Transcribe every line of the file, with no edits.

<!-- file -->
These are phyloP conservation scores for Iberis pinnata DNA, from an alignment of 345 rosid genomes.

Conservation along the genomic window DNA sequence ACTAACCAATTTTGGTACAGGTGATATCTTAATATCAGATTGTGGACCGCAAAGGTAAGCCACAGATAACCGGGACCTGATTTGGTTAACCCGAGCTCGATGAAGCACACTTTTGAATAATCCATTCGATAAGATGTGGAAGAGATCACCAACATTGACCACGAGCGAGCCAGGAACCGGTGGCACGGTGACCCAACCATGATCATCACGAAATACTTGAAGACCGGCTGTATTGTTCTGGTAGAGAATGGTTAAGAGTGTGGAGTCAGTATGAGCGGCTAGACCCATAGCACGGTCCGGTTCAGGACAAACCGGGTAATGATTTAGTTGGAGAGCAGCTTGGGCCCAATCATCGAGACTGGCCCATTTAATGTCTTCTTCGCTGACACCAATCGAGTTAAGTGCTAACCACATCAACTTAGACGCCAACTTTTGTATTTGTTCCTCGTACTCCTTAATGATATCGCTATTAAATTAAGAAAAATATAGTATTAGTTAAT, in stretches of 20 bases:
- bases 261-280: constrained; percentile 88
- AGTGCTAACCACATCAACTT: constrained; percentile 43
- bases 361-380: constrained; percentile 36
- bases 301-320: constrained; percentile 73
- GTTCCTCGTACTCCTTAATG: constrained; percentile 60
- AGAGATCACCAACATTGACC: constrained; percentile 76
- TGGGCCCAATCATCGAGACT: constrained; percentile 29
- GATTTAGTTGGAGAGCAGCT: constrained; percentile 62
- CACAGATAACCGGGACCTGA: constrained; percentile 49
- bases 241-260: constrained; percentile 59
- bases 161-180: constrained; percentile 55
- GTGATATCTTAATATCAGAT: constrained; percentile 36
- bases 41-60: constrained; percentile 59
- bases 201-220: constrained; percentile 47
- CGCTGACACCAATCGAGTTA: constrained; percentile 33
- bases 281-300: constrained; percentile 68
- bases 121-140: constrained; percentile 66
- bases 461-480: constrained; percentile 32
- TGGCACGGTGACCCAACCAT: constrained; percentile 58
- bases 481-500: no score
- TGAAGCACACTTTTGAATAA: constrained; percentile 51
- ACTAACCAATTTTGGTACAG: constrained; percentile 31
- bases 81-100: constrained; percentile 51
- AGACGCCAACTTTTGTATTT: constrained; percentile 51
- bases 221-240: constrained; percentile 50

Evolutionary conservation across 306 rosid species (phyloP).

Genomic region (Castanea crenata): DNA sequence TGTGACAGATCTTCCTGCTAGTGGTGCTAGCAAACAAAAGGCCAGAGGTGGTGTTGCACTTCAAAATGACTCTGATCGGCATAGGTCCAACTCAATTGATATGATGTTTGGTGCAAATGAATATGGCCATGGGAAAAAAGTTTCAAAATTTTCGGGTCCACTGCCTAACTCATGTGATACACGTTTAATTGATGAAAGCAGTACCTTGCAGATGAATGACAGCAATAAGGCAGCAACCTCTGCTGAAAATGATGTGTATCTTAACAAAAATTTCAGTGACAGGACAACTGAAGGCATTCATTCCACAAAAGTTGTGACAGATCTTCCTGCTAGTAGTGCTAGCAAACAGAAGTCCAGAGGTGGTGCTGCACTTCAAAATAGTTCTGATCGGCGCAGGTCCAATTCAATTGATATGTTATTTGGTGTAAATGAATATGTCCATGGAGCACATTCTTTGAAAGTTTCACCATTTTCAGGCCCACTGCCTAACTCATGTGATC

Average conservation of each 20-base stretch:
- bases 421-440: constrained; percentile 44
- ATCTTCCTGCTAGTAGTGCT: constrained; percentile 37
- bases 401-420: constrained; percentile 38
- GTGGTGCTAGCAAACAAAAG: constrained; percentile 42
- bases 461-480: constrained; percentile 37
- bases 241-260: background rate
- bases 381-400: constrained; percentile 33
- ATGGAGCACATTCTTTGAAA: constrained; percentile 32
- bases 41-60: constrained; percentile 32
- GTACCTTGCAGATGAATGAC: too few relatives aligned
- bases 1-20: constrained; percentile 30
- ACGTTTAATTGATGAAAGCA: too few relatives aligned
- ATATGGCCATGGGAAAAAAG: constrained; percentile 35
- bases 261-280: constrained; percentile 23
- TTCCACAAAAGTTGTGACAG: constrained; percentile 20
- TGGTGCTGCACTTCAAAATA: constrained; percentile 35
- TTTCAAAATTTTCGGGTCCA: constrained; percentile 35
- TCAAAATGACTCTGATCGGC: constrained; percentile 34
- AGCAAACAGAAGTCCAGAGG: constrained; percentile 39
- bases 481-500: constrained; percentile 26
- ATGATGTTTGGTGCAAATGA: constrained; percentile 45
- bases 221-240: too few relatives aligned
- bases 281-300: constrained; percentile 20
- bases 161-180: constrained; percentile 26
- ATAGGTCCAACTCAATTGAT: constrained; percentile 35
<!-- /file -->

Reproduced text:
These are phyloP conservation scores for Iberis pinnata DNA, from an alignment of 345 rosid genomes.

Conservation along the genomic window DNA sequence ACTAACCAATTTTGGTACAGGTGATATCTTAATATCAGATTGTGGACCGCAAAGGTAAGCCACAGATAACCGGGACCTGATTTGGTTAACCCGAGCTCGATGAAGCACACTTTTGAATAATCCATTCGATAAGATGTGGAAGAGATCACCAACATTGACCACGAGCGAGCCAGGAACCGGTGGCACGGTGACCCAACCATGATCATCACGAAATACTTGAAGACCGGCTGTATTGTTCTGGTAGAGAATGGTTAAGAGTGTGGAGTCAGTATGAGCGGCTAGACCCATAGCACGGTCCGGTTCAGGACAAACCGGGTAATGATTTAGTTGGAGAGCAGCTTGGGCCCAATCATCGAGACTGGCCCATTTAATGTCTTCTTCGCTGACACCAATCGAGTTAAGTGCTAACCACATCAACTTAGACGCCAACTTTTGTATTTGTTCCTCGTACTCCTTAATGATATCGCTATTAAATTAAGAAAAATATAGTATTAGTTAAT, in stretches of 20 bases:
- bases 261-280: constrained; percentile 88
- AGTGCTAACCACATCAACTT: constrained; percentile 43
- bases 361-380: constrained; percentile 36
- bases 301-320: constrained; percentile 73
- GTTCCTCGTACTCCTTAATG: constrained; percentile 60
- AGAGATCACCAACATTGACC: constrained; percentile 76
- TGGGCCCAATCATCGAGACT: constrained; percentile 29
- GATTTAGTTGGAGAGCAGCT: constrained; percentile 62
- CACAGATAACCGGGACCTGA: constrained; percentile 49
- bases 241-260: constrained; percentile 59
- bases 161-180: constrained; percentile 55
- GTGATATCTTAATATCAGAT: constrained; percentile 36
- bases 41-60: constrained; percentile 59
- bases 201-220: constrained; percentile 47
- CGCTGACACCAATCGAGTTA: constrained; percentile 33
- bases 281-300: constrained; percentile 68
- bases 121-140: constrained; percentile 66
- bases 461-480: constrained; percentile 32
- TGGCACGGTGACCCAACCAT: constrained; percentile 58
- bases 481-500: no score
- TGAAGCACACTTTTGAATAA: constrained; percentile 51
- ACTAACCAATTTTGGTACAG: constrained; percentile 31
- bases 81-100: constrained; percentile 51
- AGACGCCAACTTTTGTATTT: constrained; percentile 51
- bases 221-240: constrained; percentile 50

Evolutionary conservation across 306 rosid species (phyloP).

Genomic region (Castanea crenata): DNA sequence TGTGACAGATCTTCCTGCTAGTGGTGCTAGCAAACAAAAGGCCAGAGGTGGTGTTGCACTTCAAAATGACTCTGATCGGCATAGGTCCAACTCAATTGATATGATGTTTGGTGCAAATGAATATGGCCATGGGAAAAAAGTTTCAAAATTTTCGGGTCCACTGCCTAACTCATGTGATACACGTTTAATTGATGAAAGCAGTACCTTGCAGATGAATGACAGCAATAAGGCAGCAACCTCTGCTGAAAATGATGTGTATCTTAACAAAAATTTCAGTGACAGGACAACTGAAGGCATTCATTCCACAAAAGTTGTGACAGATCTTCCTGCTAGTAGTGCTAGCAAACAGAAGTCCAGAGGTGGTGCTGCACTTCAAAATAGTTCTGATCGGCGCAGGTCCAATTCAATTGATATGTTATTTGGTGTAAATGAATATGTCCATGGAGCACATTCTTTGAAAGTTTCACCATTTTCAGGCCCACTGCCTAACTCATGTGATC

Average conservation of each 20-base stretch:
- bases 421-440: constrained; percentile 44
- ATCTTCCTGCTAGTAGTGCT: constrained; percentile 37
- bases 401-420: constrained; percentile 38
- GTGGTGCTAGCAAACAAAAG: constrained; percentile 42
- bases 461-480: constrained; percentile 37
- bases 241-260: background rate
- bases 381-400: constrained; percentile 33
- ATGGAGCACATTCTTTGAAA: constrained; percentile 32
- bases 41-60: constrained; percentile 32
- GTACCTTGCAGATGAATGAC: too few relatives aligned
- bases 1-20: constrained; percentile 30
- ACGTTTAATTGATGAAAGCA: too few relatives aligned
- ATATGGCCATGGGAAAAAAG: constrained; percentile 35
- bases 261-280: constrained; percentile 23
- TTCCACAAAAGTTGTGACAG: constrained; percentile 20
- TGGTGCTGCACTTCAAAATA: constrained; percentile 35
- TTTCAAAATTTTCGGGTCCA: constrained; percentile 35
- TCAAAATGACTCTGATCGGC: constrained; percentile 34
- AGCAAACAGAAGTCCAGAGG: constrained; percentile 39
- bases 481-500: constrained; percentile 26
- ATGATGTTTGGTGCAAATGA: constrained; percentile 45
- bases 221-240: too few relatives aligned
- bases 281-300: constrained; percentile 20
- bases 161-180: constrained; percentile 26
- ATAGGTCCAACTCAATTGAT: constrained; percentile 35